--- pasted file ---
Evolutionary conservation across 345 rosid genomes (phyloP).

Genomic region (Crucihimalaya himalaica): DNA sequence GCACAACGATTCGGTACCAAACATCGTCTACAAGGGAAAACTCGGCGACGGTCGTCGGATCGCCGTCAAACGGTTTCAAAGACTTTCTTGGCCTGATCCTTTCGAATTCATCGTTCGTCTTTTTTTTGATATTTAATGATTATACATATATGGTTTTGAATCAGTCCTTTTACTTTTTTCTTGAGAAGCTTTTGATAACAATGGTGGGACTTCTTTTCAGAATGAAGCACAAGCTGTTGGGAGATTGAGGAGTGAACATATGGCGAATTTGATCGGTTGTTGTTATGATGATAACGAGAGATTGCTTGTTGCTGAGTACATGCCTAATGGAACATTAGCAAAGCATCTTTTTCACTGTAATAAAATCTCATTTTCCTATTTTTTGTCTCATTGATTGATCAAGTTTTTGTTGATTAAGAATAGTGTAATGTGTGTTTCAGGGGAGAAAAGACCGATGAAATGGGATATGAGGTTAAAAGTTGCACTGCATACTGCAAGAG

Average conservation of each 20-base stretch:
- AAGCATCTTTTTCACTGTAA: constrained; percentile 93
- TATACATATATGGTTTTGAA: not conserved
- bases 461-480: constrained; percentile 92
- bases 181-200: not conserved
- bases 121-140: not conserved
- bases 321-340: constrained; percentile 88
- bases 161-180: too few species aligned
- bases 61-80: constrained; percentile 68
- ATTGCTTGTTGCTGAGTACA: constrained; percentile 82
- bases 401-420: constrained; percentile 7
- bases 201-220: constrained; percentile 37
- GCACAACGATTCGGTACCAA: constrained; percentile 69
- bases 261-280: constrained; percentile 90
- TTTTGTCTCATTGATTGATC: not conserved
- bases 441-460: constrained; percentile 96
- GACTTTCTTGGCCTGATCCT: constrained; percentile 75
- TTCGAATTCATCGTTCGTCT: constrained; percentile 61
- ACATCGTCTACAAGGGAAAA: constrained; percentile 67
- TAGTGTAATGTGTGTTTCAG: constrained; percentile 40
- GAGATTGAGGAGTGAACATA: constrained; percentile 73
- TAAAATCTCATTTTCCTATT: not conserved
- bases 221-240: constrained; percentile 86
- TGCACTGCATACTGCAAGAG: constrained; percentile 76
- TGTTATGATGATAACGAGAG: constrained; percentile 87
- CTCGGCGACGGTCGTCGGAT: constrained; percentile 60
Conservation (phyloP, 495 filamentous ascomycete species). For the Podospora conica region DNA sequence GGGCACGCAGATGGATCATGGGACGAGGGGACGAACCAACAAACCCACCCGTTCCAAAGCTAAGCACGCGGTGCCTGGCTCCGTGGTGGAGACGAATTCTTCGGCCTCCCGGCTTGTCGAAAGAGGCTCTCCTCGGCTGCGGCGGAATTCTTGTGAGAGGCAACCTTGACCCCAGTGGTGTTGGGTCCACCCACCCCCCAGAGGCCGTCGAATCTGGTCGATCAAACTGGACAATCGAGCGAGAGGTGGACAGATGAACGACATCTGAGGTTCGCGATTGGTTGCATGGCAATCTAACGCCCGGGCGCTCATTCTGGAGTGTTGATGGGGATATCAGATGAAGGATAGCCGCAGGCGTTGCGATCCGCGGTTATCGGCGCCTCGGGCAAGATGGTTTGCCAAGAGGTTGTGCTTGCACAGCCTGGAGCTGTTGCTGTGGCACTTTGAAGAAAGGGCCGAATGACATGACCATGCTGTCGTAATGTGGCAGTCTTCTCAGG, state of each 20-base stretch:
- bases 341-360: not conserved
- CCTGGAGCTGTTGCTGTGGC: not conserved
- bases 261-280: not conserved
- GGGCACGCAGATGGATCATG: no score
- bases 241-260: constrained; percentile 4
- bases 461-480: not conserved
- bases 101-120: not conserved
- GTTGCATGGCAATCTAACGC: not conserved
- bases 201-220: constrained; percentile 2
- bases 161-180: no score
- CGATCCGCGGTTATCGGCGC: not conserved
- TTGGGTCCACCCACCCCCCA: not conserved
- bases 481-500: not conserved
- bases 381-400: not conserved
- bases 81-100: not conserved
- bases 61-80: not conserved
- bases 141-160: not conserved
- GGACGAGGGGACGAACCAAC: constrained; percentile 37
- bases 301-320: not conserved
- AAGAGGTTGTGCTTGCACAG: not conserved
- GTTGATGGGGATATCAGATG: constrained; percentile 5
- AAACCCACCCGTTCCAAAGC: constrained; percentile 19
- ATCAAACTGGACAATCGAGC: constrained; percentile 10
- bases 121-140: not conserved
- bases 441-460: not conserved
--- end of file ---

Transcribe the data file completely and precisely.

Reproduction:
Evolutionary conservation across 345 rosid genomes (phyloP).

Genomic region (Crucihimalaya himalaica): DNA sequence GCACAACGATTCGGTACCAAACATCGTCTACAAGGGAAAACTCGGCGACGGTCGTCGGATCGCCGTCAAACGGTTTCAAAGACTTTCTTGGCCTGATCCTTTCGAATTCATCGTTCGTCTTTTTTTTGATATTTAATGATTATACATATATGGTTTTGAATCAGTCCTTTTACTTTTTTCTTGAGAAGCTTTTGATAACAATGGTGGGACTTCTTTTCAGAATGAAGCACAAGCTGTTGGGAGATTGAGGAGTGAACATATGGCGAATTTGATCGGTTGTTGTTATGATGATAACGAGAGATTGCTTGTTGCTGAGTACATGCCTAATGGAACATTAGCAAAGCATCTTTTTCACTGTAATAAAATCTCATTTTCCTATTTTTTGTCTCATTGATTGATCAAGTTTTTGTTGATTAAGAATAGTGTAATGTGTGTTTCAGGGGAGAAAAGACCGATGAAATGGGATATGAGGTTAAAAGTTGCACTGCATACTGCAAGAG

Average conservation of each 20-base stretch:
- AAGCATCTTTTTCACTGTAA: constrained; percentile 93
- TATACATATATGGTTTTGAA: not conserved
- bases 461-480: constrained; percentile 92
- bases 181-200: not conserved
- bases 121-140: not conserved
- bases 321-340: constrained; percentile 88
- bases 161-180: too few species aligned
- bases 61-80: constrained; percentile 68
- ATTGCTTGTTGCTGAGTACA: constrained; percentile 82
- bases 401-420: constrained; percentile 7
- bases 201-220: constrained; percentile 37
- GCACAACGATTCGGTACCAA: constrained; percentile 69
- bases 261-280: constrained; percentile 90
- TTTTGTCTCATTGATTGATC: not conserved
- bases 441-460: constrained; percentile 96
- GACTTTCTTGGCCTGATCCT: constrained; percentile 75
- TTCGAATTCATCGTTCGTCT: constrained; percentile 61
- ACATCGTCTACAAGGGAAAA: constrained; percentile 67
- TAGTGTAATGTGTGTTTCAG: constrained; percentile 40
- GAGATTGAGGAGTGAACATA: constrained; percentile 73
- TAAAATCTCATTTTCCTATT: not conserved
- bases 221-240: constrained; percentile 86
- TGCACTGCATACTGCAAGAG: constrained; percentile 76
- TGTTATGATGATAACGAGAG: constrained; percentile 87
- CTCGGCGACGGTCGTCGGAT: constrained; percentile 60
Conservation (phyloP, 495 filamentous ascomycete species). For the Podospora conica region DNA sequence GGGCACGCAGATGGATCATGGGACGAGGGGACGAACCAACAAACCCACCCGTTCCAAAGCTAAGCACGCGGTGCCTGGCTCCGTGGTGGAGACGAATTCTTCGGCCTCCCGGCTTGTCGAAAGAGGCTCTCCTCGGCTGCGGCGGAATTCTTGTGAGAGGCAACCTTGACCCCAGTGGTGTTGGGTCCACCCACCCCCCAGAGGCCGTCGAATCTGGTCGATCAAACTGGACAATCGAGCGAGAGGTGGACAGATGAACGACATCTGAGGTTCGCGATTGGTTGCATGGCAATCTAACGCCCGGGCGCTCATTCTGGAGTGTTGATGGGGATATCAGATGAAGGATAGCCGCAGGCGTTGCGATCCGCGGTTATCGGCGCCTCGGGCAAGATGGTTTGCCAAGAGGTTGTGCTTGCACAGCCTGGAGCTGTTGCTGTGGCACTTTGAAGAAAGGGCCGAATGACATGACCATGCTGTCGTAATGTGGCAGTCTTCTCAGG, state of each 20-base stretch:
- bases 341-360: not conserved
- CCTGGAGCTGTTGCTGTGGC: not conserved
- bases 261-280: not conserved
- GGGCACGCAGATGGATCATG: no score
- bases 241-260: constrained; percentile 4
- bases 461-480: not conserved
- bases 101-120: not conserved
- GTTGCATGGCAATCTAACGC: not conserved
- bases 201-220: constrained; percentile 2
- bases 161-180: no score
- CGATCCGCGGTTATCGGCGC: not conserved
- TTGGGTCCACCCACCCCCCA: not conserved
- bases 481-500: not conserved
- bases 381-400: not conserved
- bases 81-100: not conserved
- bases 61-80: not conserved
- bases 141-160: not conserved
- GGACGAGGGGACGAACCAAC: constrained; percentile 37
- bases 301-320: not conserved
- AAGAGGTTGTGCTTGCACAG: not conserved
- GTTGATGGGGATATCAGATG: constrained; percentile 5
- AAACCCACCCGTTCCAAAGC: constrained; percentile 19
- ATCAAACTGGACAATCGAGC: constrained; percentile 10
- bases 121-140: not conserved
- bases 441-460: not conserved